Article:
Latest news:

Rules Review of Orders to Eagles

By Nick Wilkowski

Grand Tactical Napoleonic Rules

I have been playing Orders to Eagles for the past several years. It is written by Nick Wilkowski of Lees Summit, MO. The rules are a Grand Tactical Napoleonic rule set. They are simple and easy to pick up, which is great for conventions games.

It has a variable scale accommodating scales from 6mm to 28mm. In 6mm, 1inch equals 150 yards, one foot a mile; turns are 20 minutes real time. Stands represent a battalion of infantry, two squadrons of cavalry or one battery of guns. All units are graded from "A" the best to "E" the worst. You will need a couple d10's, several d20's, rulers, and markers for squares, routs etc.

The quick reference sheet (QRS) is one double sided sheet of paper. It is well organized with one side having the turn sequence, movement, command radii, maneuver costs, terrain modifiers, form square table and modifiers. Finally are the order types and movement costs for the Division Points.

Division points (fatigue points) are a central feature of the game. They reflect the costs of performing actions on the battlefield. The points represent fatigue. Additionally as a division accumulates points its performance can degrade on the battlefield through morale checks at the end of a turn. A tally sheet can be used but I use the command stand with a pegs on it to hold washers. Each washer represents a division point. A few examples of costs: all movement orders within 12 inches of the enemy cost 1 point. All cavalry charges cost an additional two points; cavalry evades likewise cost two points. Units that move that are out of command radius cost an additional point. Losses account for two points per unit. There are others but your getting the idea that doing anything in a battle will increase fatigue to a unit. Units that accumulate too many points will inevitably falter and refuse to act or rout away. I have seen games where late in the game one side has had three of five divisions falter, disengage or rout in the same turn, thus ending the game very decisively.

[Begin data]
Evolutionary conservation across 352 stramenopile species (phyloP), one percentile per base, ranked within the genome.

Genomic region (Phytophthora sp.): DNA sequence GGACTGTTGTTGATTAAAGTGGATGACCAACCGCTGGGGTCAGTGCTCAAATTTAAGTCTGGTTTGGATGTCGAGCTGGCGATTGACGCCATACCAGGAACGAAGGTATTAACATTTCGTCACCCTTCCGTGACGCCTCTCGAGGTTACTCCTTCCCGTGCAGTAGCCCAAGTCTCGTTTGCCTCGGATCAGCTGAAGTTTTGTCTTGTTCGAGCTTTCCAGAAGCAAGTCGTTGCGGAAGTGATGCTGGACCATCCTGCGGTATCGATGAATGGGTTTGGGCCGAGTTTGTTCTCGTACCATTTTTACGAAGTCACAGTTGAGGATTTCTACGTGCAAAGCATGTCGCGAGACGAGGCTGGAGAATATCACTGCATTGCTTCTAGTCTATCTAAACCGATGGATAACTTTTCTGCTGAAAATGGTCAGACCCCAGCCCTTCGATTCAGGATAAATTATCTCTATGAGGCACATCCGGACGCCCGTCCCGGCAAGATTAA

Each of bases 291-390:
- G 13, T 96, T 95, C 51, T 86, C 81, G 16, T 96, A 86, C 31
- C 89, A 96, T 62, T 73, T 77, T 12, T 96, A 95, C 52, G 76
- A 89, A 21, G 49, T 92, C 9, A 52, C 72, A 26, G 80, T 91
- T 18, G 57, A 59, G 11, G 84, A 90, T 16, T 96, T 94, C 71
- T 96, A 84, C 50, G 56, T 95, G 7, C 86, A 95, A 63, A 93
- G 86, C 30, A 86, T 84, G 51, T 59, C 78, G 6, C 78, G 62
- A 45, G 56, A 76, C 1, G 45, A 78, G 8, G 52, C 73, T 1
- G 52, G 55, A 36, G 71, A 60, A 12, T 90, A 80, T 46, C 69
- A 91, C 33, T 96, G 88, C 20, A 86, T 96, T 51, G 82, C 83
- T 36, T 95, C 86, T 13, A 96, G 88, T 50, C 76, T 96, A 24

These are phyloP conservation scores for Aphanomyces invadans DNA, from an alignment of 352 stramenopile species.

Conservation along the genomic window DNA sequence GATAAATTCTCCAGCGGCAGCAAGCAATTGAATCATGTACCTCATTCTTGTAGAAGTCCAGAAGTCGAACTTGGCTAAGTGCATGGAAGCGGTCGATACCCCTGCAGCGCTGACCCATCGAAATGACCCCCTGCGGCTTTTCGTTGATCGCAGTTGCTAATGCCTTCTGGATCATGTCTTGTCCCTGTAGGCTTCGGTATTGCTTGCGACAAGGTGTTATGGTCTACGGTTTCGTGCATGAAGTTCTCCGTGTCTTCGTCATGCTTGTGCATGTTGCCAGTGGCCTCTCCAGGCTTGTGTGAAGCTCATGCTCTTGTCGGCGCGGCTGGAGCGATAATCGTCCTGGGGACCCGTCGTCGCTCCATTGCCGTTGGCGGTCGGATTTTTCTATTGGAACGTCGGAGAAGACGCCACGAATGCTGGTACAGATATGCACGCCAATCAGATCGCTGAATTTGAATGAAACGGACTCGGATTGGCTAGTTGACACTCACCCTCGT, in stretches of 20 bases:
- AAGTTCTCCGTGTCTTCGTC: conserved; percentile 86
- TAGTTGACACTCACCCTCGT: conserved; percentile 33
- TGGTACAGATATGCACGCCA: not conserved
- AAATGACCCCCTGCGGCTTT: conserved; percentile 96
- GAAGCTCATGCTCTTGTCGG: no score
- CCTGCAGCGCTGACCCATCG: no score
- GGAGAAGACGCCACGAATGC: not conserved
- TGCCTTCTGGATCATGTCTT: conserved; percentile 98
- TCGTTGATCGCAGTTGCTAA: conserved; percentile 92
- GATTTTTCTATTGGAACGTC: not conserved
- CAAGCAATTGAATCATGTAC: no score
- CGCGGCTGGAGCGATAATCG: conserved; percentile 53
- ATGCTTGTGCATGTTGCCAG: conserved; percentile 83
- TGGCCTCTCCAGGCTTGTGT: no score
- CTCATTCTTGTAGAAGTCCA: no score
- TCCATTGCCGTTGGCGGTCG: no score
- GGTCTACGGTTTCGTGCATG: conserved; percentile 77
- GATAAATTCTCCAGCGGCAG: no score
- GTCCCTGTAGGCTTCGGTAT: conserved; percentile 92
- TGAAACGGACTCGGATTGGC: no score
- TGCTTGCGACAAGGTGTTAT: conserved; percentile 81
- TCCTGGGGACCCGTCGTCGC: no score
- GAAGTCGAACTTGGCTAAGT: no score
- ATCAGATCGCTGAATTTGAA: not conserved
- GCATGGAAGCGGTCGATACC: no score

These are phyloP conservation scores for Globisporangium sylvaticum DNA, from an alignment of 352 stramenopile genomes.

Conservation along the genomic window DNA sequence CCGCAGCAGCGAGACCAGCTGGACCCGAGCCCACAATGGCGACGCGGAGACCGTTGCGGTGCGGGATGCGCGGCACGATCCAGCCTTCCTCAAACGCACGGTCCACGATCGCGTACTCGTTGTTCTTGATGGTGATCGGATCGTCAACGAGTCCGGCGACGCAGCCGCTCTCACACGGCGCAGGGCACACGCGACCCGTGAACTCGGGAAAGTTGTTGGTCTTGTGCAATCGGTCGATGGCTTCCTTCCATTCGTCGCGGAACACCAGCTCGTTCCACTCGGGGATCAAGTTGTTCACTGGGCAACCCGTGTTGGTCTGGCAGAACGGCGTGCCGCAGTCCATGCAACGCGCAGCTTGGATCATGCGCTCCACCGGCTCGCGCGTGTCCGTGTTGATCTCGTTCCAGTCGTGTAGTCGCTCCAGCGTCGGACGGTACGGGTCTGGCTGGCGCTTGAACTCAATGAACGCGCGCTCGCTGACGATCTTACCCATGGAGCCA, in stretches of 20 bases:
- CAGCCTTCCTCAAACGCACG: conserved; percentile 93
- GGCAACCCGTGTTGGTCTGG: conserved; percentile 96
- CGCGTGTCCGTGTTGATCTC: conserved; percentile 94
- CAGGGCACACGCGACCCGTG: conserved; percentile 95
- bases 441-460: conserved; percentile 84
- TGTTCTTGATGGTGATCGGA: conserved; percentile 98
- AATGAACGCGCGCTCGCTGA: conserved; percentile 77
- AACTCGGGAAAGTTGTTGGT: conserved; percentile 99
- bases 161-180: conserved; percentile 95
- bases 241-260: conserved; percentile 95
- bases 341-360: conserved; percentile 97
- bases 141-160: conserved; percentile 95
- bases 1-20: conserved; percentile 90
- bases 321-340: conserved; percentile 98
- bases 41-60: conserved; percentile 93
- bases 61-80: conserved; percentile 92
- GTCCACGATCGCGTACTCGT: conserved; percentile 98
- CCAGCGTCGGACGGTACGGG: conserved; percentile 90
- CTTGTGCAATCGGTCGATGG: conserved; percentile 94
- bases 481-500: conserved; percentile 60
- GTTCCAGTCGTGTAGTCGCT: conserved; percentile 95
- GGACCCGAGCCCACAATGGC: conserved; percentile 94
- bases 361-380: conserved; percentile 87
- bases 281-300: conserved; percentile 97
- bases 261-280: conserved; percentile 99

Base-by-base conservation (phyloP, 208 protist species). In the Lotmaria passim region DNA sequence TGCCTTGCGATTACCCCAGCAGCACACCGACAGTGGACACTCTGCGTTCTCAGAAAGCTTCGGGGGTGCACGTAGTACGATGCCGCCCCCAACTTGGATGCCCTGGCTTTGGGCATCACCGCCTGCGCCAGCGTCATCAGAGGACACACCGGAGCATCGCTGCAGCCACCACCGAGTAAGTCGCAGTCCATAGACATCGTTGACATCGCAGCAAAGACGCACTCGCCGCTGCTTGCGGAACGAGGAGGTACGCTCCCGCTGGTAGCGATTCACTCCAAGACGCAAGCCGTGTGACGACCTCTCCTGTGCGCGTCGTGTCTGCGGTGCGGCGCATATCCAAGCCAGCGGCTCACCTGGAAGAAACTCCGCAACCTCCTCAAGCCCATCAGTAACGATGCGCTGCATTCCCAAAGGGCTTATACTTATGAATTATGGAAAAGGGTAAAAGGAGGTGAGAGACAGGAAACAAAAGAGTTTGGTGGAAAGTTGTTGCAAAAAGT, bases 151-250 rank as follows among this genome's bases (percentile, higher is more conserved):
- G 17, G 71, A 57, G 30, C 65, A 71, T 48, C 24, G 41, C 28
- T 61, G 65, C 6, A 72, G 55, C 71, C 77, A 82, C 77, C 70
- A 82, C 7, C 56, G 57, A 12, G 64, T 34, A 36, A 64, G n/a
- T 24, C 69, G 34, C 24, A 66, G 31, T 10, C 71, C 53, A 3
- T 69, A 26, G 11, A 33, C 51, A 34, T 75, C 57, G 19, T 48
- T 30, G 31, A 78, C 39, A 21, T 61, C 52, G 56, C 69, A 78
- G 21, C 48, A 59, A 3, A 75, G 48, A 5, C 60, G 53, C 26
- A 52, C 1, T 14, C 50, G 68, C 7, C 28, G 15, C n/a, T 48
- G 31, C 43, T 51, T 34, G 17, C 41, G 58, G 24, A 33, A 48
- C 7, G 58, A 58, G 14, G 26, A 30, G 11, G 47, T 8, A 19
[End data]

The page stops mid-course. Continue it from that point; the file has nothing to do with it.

The other side of the QRS has the Combat Results Table, modifiers, Leader Casualty table, and Morale Table and modifiers. The CRT uses a matrix to cross-reference the attacker and defender. The defender has two numbers, eliminate and disengage. As an example Infantry attacking Infantry has a 4 and 7. Modifiers are applied to the two numbers and a d20 is rolled. A 4 or less the unit is eliminated; a 5 to 7 and the unit must disengage back ½ move. All the modifiers are directly below the CRT in two columns one column for the attacker and the other for the defender. My experience is players at a convention can work out their own combat after as little as two or three rounds of combat. That relieves me to watch for problems, answer questions and move the game along.

Players like the rules because they act as division or corps commanders making decisions that affect the battle at a larger scale than just couple stands of infantry. The game moves along quickly and we can complete a corps size battle in three to four hours. The rules can also be used for large scale battles too with lots of players.

Lastly the cost of the rules is $15.00 from Nick. Professionally done, spiral bound with separate QRS. He will supply a QRS for any or all of the scales, 6mm, 15mm and 28mm. I highly recommend these rules.

Send me a request and I will send you Nick's email if you are interested in buying Orders to Eagles.